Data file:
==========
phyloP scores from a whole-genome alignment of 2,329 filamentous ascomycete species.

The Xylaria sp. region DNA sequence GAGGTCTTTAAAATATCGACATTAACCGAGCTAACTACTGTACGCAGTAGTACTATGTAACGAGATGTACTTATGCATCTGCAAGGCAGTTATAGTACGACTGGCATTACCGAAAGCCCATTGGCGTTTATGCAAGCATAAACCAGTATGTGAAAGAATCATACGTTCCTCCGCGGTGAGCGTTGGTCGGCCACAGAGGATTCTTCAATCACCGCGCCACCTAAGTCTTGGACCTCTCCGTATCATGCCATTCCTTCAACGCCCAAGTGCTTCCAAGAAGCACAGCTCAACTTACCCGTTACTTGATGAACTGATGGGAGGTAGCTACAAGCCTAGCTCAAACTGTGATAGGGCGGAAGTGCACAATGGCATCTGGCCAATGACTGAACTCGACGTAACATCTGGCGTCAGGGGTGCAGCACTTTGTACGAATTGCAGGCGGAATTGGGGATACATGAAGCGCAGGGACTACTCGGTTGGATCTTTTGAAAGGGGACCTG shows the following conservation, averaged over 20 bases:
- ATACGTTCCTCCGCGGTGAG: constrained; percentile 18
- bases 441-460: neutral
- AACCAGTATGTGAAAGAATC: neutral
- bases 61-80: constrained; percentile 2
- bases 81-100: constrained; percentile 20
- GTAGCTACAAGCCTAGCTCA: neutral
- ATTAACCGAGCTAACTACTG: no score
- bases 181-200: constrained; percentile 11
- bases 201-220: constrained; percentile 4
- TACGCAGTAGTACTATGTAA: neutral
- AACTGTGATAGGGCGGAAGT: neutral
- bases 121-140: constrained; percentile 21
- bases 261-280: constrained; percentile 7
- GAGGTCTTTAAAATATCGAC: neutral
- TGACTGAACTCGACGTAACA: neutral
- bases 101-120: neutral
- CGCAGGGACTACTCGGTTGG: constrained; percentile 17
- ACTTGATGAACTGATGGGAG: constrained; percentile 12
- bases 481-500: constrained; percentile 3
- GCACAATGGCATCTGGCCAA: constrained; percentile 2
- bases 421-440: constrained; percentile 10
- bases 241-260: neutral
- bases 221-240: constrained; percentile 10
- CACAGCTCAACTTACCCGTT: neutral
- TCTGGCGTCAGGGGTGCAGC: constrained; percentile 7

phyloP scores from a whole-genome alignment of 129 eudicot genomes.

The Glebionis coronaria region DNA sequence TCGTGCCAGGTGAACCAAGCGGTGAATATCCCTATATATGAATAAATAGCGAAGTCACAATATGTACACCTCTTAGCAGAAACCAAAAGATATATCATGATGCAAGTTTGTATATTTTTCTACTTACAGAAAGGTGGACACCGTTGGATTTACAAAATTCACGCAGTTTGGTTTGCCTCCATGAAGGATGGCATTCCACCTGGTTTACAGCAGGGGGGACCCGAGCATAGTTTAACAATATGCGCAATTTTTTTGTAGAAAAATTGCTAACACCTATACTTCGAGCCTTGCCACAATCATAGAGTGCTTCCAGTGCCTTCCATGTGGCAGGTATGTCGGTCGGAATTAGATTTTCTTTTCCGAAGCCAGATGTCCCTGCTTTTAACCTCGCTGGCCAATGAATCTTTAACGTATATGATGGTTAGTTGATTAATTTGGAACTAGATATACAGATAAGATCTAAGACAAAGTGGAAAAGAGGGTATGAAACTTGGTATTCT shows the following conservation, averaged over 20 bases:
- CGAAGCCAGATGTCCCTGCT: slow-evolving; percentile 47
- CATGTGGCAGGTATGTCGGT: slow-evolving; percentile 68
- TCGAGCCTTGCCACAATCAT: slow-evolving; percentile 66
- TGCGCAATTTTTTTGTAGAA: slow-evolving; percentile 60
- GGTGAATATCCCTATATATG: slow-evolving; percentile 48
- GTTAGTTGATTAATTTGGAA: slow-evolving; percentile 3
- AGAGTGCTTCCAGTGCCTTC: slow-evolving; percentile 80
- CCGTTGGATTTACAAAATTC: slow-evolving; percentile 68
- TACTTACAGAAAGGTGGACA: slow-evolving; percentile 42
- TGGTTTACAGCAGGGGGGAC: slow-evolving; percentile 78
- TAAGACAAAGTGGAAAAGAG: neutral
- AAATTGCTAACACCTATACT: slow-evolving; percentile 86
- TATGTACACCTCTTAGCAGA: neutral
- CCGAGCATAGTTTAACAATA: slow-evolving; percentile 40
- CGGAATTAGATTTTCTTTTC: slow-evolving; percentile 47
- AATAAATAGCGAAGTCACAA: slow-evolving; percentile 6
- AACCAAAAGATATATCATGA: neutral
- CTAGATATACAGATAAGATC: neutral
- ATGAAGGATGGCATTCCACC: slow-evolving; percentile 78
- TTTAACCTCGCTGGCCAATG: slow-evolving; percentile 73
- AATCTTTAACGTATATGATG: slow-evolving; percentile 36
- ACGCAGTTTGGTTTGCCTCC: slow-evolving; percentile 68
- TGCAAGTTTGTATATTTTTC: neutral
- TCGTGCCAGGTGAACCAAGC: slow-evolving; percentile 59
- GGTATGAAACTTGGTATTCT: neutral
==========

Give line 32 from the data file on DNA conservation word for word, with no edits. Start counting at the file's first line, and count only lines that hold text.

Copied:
- TCGAGCCTTGCCACAATCAT: slow-evolving; percentile 66